Emotive Or Not The other app I’ve been working on, Emotive Or Not, is from an earlier design collaboration between Connolly, myself, and our classmate Kshitiz Anand. We wanted to experiment with affective and ludic design, and the Facebook app is our third prototype. Here are our first and second prototypes. Also, I have an earlier post I made about Prototype #1.

The Limits of Good Design in Software Production (or Dreamweaver CS4 still sucks)

My first job was as an hourly doing LAMP development for my undergrad university. I remember very clearly my fellow developers complaining about how our users were idiots. When things went wrong, the normal course of action was to blame the user.

Fast forward four years and now I’m on the cusp of holding a masters in HCI/d. We are trained to never blame the user. Even when the user is doing something grievously unintended with the digital artifact, it’s “emergent behavior” – and if even that user is getting frustrated, we blame the design. HCI/d is a humble discipline, always ready to take responsibility.

Having been now on both sides of the spectrum – from the blame-the-user developer to the blame-the-design – I would like to propose a new group of people to blame our digital troubles on: developers. Yes, those hapless geeks who just do what their told when given design specs.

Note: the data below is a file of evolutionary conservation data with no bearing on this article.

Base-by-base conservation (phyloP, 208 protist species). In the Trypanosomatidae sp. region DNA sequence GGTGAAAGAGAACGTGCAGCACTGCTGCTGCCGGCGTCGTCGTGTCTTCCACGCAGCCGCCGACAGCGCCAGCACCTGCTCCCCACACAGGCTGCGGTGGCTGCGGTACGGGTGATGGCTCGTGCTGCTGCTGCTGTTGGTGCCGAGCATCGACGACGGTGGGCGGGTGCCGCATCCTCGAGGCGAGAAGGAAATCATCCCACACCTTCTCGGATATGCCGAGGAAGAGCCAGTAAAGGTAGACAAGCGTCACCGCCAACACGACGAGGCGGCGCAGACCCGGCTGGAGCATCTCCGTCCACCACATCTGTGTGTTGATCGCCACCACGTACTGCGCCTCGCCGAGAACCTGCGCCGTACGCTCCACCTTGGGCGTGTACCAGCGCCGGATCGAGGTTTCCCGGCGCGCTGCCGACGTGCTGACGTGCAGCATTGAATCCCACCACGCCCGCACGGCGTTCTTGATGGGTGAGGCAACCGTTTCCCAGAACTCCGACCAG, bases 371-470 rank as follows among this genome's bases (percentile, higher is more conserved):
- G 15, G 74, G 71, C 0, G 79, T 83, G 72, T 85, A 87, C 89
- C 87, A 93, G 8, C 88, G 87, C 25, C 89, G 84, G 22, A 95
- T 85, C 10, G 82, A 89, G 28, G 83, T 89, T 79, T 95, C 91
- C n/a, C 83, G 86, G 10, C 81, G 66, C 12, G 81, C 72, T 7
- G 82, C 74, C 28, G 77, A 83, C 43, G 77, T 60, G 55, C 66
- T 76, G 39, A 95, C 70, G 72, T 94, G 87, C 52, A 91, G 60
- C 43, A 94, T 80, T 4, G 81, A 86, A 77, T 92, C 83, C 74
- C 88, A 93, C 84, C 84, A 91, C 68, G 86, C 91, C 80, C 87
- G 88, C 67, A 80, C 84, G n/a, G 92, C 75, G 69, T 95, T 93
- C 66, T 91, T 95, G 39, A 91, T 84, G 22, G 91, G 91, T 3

But, why would I be so mean?

Well, let’s looks at the latest version of Dreamweaver, CS4. Below is an animated GIF detailing the troubles I’ve been having with it this morning.


So I will be in a web browser window (not uncommon for someone working with Dreamweaver) and use expose to get over to Dreamweaver. In the first frame you can clearly see that Twitter is still showing through where the Dreamweaver tab menu should be.

So, I click again, and still no dice. The tab menu does appear, along with two(!) menu bars, but my code disappears. I guess you’re paying extra for the second menu bar considering how expensive CS4 is.

And, finally, on the third(!) click I get what I actually want. Now repeat this a thousand times, and that’s how annoying it is.

But who can we blame? Maybe it is my fault for using Dreamweaver,  but Adobe certainly wants a user base, so we can’t generalize that to the blaming the user.

It’s not the fault of the designers. The tab navigation and tool bar there aren’t great works of revolutionary design, but they’re not bad. I understand them easily enough and they do what they look like their going to do.

So, in this case the only person really left to blame is the developer. Adobe charges enough for their products that you’d think they’d be able to hire some decent code writers, but apparently not.

The larger point I want to make is that while UX is  great buzzword right now – and one I’m happy about, considering I’m in HCI/d – designers can only do so much. Developers actually have to follow through well on any design, or else the whole experience with that digital artifact will continue to suck, just like with Dreamweaver CS4.